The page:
|Matthew Henry's Concise Commentary|
26:47-56 No enemies are so much to be abhorred as those professed disciples that betray Christ with a kiss. God has no need of our services, much less of our sins, to bring about his purposes. Though Christ was crucified through weakness, it was voluntary weakness; he submitted to death. If he had not been willing to suffer, they could not conquer him. It was a great sin for those who had left all to follow Jesus; now to leave him for they knew not what. What folly, for fear of death to flee from Him, whom they knew and acknowledged to be the Fountain of life!
Verse 52. - Put up again thy sword into his (its) place. Christ orders Peter to sheathe his sword; but the wording is peculiar, Turn away (ἀπόστρεψον) thy sword; as if Christ would say, "The sword is none of mine; the arm of flesh and the carnal weapon are thine; turn off thy sword from the use which thou art making of it to its proper destination, to be wielded only at God's command." Then he gives a motive for this injunction. For all they that take (οἱ λαβόντες) the sword shall perish with the sword. There is a stress on the word "take," and there is an imperative force in the future, "shall perish." The Lord is speaking of those who arbitrarily and presumptuously resort to violence; and he says, "Let them feel the sword." The word was of wide application, and contained a universal truth; it was, in fact, a re-enactment of the primaeval law touching the sacredness of human life, and the penalty that ensues on its infringement (Genesis 9:5, 6). It enforced also the general lesson that violence and revenge effect no good end, and bring their own punishment. There is no prophecy here (as some suppose) of the destruction of the Jews at the hands of the Romans; nor is Christ intent on soothing Peter by the thought of the future retribution which awaited the enemies whom he was so eager to chastise. Such suggestions are arbitrary and unwarranted by the context.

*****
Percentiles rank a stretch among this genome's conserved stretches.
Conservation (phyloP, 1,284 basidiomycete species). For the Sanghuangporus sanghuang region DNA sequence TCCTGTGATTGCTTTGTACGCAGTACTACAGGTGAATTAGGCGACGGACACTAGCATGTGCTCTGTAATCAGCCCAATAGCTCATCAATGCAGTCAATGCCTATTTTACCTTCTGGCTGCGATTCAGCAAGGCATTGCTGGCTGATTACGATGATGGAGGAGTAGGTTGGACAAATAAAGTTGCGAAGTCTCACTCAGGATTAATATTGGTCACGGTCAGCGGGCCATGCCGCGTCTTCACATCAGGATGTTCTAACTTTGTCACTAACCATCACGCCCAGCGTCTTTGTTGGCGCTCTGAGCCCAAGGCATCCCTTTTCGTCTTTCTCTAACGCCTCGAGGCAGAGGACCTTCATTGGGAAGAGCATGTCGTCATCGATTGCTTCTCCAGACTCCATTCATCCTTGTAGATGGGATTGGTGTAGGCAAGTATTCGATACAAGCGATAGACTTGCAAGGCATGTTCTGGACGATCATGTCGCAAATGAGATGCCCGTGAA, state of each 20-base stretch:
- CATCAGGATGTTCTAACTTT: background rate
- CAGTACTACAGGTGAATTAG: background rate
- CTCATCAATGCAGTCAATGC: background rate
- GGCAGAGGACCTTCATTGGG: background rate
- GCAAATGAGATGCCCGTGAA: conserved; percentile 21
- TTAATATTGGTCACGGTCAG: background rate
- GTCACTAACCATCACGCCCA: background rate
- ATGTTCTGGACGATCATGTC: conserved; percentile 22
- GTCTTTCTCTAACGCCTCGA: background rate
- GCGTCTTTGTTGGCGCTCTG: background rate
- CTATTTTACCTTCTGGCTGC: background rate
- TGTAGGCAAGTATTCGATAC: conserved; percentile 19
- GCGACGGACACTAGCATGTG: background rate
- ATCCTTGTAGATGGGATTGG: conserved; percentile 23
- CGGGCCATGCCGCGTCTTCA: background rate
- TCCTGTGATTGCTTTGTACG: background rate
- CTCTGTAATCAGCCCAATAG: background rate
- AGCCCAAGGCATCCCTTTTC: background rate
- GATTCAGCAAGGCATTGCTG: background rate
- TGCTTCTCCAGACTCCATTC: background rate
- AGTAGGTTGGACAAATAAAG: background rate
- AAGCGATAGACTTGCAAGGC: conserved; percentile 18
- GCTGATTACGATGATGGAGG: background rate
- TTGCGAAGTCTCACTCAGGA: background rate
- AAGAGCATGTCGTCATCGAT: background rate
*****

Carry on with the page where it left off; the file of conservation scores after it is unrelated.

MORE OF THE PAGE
Gill's Exposition of the Entire Bible
Then said Jesus unto him,.... That is, unto Peter,
put up again thy sword into its place, or sheath. This Christ said not only to rebuke Peter for his rashness, but to soften the minds of the multitude, who must be enraged at such an action; and which was still more effectually done by his healing the man's ear: and indeed, had it not been for these words, and this action of Christ's; and more especially had it not been owing to the powerful influence Christ had over the spirits of these men, in all probability Peter, and the rest of the apostles, had been all destroyed at once,
For all they that take the sword, shall perish with the sword. This is not to be understood of magistrates who bear not the sword in vain, are ministers of God for good, and revengers of evil works; but of private persons that use the sword, and that not in self-defence, but for private revenge; or engage in a quarrel, to which they are not called; and such generally perish, as Peter must have done, had it not been for the interposition of almighty power. Though this seems to be spoken not so much of Peter, and of the danger he exposed himself to, by taking and using the sword, and so to deter him from it, but rather of these his enemies: and as an argument to make and keep Peter easy and quiet, and exercise patience, since, in a little time, God would avenge himself of them; and that the Jews, who now made use of the sword of the Roman soldiers, would perish by the sword of the Romans, as in a few years after the whole nation did.
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